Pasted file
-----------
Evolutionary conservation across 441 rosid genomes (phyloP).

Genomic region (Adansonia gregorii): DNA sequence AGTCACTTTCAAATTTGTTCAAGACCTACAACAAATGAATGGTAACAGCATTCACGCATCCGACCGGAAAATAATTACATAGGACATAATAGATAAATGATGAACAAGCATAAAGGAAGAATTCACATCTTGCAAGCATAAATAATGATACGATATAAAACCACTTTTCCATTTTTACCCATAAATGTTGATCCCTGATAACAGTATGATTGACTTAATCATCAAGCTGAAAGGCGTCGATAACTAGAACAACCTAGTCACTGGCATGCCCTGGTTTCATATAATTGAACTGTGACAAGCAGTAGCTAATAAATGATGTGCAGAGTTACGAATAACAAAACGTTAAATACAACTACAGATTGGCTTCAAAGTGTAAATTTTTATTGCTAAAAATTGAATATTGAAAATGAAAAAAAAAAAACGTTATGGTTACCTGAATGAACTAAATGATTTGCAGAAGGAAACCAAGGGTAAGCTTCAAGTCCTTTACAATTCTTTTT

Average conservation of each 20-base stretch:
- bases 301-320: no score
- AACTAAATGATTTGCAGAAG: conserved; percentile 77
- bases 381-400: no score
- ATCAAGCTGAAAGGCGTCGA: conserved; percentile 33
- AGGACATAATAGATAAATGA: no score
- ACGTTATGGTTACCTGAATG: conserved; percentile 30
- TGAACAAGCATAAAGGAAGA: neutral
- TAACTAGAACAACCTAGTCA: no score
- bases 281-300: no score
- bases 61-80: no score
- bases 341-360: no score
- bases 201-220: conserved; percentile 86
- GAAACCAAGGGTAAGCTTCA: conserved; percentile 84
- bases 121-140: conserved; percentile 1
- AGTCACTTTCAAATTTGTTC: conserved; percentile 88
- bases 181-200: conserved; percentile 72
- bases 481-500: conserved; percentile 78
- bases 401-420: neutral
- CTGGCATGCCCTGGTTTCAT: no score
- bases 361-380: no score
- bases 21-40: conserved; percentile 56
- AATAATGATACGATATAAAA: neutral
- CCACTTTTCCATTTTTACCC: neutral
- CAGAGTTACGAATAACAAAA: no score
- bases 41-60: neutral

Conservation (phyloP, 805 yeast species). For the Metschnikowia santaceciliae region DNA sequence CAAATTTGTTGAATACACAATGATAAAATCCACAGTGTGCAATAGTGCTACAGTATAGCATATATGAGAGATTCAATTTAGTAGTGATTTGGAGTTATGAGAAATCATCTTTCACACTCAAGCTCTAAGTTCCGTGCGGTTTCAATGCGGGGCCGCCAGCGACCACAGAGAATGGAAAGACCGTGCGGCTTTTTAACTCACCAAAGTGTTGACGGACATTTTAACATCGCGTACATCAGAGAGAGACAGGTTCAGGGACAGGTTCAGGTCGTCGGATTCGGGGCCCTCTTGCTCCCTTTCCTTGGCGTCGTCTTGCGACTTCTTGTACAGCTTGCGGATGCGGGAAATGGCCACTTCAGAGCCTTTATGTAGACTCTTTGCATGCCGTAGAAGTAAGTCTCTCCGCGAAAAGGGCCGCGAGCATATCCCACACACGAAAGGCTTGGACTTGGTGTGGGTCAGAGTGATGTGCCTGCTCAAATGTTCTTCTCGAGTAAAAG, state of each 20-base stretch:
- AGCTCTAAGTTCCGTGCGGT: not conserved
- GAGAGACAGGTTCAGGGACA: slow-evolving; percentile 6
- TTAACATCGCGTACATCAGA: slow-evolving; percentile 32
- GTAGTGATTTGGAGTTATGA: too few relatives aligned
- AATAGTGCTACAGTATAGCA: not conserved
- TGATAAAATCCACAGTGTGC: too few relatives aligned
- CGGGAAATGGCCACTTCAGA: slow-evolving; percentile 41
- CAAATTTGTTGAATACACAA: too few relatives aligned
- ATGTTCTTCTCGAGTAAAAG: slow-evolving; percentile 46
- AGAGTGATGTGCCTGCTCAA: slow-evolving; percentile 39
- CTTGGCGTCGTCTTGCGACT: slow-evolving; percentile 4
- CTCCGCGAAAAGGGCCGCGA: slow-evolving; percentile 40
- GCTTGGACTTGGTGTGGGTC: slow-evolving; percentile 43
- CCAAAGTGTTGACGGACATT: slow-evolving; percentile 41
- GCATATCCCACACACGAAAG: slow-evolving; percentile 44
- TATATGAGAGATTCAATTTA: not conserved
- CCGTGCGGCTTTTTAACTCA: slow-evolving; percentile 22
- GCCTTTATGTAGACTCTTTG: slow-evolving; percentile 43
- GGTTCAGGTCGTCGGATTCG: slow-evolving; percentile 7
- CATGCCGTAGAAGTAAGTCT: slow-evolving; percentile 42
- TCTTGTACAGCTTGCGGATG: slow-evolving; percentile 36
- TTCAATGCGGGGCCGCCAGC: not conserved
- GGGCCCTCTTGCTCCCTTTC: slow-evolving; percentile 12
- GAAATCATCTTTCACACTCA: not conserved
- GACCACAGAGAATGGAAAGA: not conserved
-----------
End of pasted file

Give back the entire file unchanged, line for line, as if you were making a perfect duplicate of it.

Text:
Evolutionary conservation across 441 rosid genomes (phyloP).

Genomic region (Adansonia gregorii): DNA sequence AGTCACTTTCAAATTTGTTCAAGACCTACAACAAATGAATGGTAACAGCATTCACGCATCCGACCGGAAAATAATTACATAGGACATAATAGATAAATGATGAACAAGCATAAAGGAAGAATTCACATCTTGCAAGCATAAATAATGATACGATATAAAACCACTTTTCCATTTTTACCCATAAATGTTGATCCCTGATAACAGTATGATTGACTTAATCATCAAGCTGAAAGGCGTCGATAACTAGAACAACCTAGTCACTGGCATGCCCTGGTTTCATATAATTGAACTGTGACAAGCAGTAGCTAATAAATGATGTGCAGAGTTACGAATAACAAAACGTTAAATACAACTACAGATTGGCTTCAAAGTGTAAATTTTTATTGCTAAAAATTGAATATTGAAAATGAAAAAAAAAAAACGTTATGGTTACCTGAATGAACTAAATGATTTGCAGAAGGAAACCAAGGGTAAGCTTCAAGTCCTTTACAATTCTTTTT

Average conservation of each 20-base stretch:
- bases 301-320: no score
- AACTAAATGATTTGCAGAAG: conserved; percentile 77
- bases 381-400: no score
- ATCAAGCTGAAAGGCGTCGA: conserved; percentile 33
- AGGACATAATAGATAAATGA: no score
- ACGTTATGGTTACCTGAATG: conserved; percentile 30
- TGAACAAGCATAAAGGAAGA: neutral
- TAACTAGAACAACCTAGTCA: no score
- bases 281-300: no score
- bases 61-80: no score
- bases 341-360: no score
- bases 201-220: conserved; percentile 86
- GAAACCAAGGGTAAGCTTCA: conserved; percentile 84
- bases 121-140: conserved; percentile 1
- AGTCACTTTCAAATTTGTTC: conserved; percentile 88
- bases 181-200: conserved; percentile 72
- bases 481-500: conserved; percentile 78
- bases 401-420: neutral
- CTGGCATGCCCTGGTTTCAT: no score
- bases 361-380: no score
- bases 21-40: conserved; percentile 56
- AATAATGATACGATATAAAA: neutral
- CCACTTTTCCATTTTTACCC: neutral
- CAGAGTTACGAATAACAAAA: no score
- bases 41-60: neutral

Conservation (phyloP, 805 yeast species). For the Metschnikowia santaceciliae region DNA sequence CAAATTTGTTGAATACACAATGATAAAATCCACAGTGTGCAATAGTGCTACAGTATAGCATATATGAGAGATTCAATTTAGTAGTGATTTGGAGTTATGAGAAATCATCTTTCACACTCAAGCTCTAAGTTCCGTGCGGTTTCAATGCGGGGCCGCCAGCGACCACAGAGAATGGAAAGACCGTGCGGCTTTTTAACTCACCAAAGTGTTGACGGACATTTTAACATCGCGTACATCAGAGAGAGACAGGTTCAGGGACAGGTTCAGGTCGTCGGATTCGGGGCCCTCTTGCTCCCTTTCCTTGGCGTCGTCTTGCGACTTCTTGTACAGCTTGCGGATGCGGGAAATGGCCACTTCAGAGCCTTTATGTAGACTCTTTGCATGCCGTAGAAGTAAGTCTCTCCGCGAAAAGGGCCGCGAGCATATCCCACACACGAAAGGCTTGGACTTGGTGTGGGTCAGAGTGATGTGCCTGCTCAAATGTTCTTCTCGAGTAAAAG, state of each 20-base stretch:
- AGCTCTAAGTTCCGTGCGGT: not conserved
- GAGAGACAGGTTCAGGGACA: slow-evolving; percentile 6
- TTAACATCGCGTACATCAGA: slow-evolving; percentile 32
- GTAGTGATTTGGAGTTATGA: too few relatives aligned
- AATAGTGCTACAGTATAGCA: not conserved
- TGATAAAATCCACAGTGTGC: too few relatives aligned
- CGGGAAATGGCCACTTCAGA: slow-evolving; percentile 41
- CAAATTTGTTGAATACACAA: too few relatives aligned
- ATGTTCTTCTCGAGTAAAAG: slow-evolving; percentile 46
- AGAGTGATGTGCCTGCTCAA: slow-evolving; percentile 39
- CTTGGCGTCGTCTTGCGACT: slow-evolving; percentile 4
- CTCCGCGAAAAGGGCCGCGA: slow-evolving; percentile 40
- GCTTGGACTTGGTGTGGGTC: slow-evolving; percentile 43
- CCAAAGTGTTGACGGACATT: slow-evolving; percentile 41
- GCATATCCCACACACGAAAG: slow-evolving; percentile 44
- TATATGAGAGATTCAATTTA: not conserved
- CCGTGCGGCTTTTTAACTCA: slow-evolving; percentile 22
- GCCTTTATGTAGACTCTTTG: slow-evolving; percentile 43
- GGTTCAGGTCGTCGGATTCG: slow-evolving; percentile 7
- CATGCCGTAGAAGTAAGTCT: slow-evolving; percentile 42
- TCTTGTACAGCTTGCGGATG: slow-evolving; percentile 36
- TTCAATGCGGGGCCGCCAGC: not conserved
- GGGCCCTCTTGCTCCCTTTC: slow-evolving; percentile 12
- GAAATCATCTTTCACACTCA: not conserved
- GACCACAGAGAATGGAAAGA: not conserved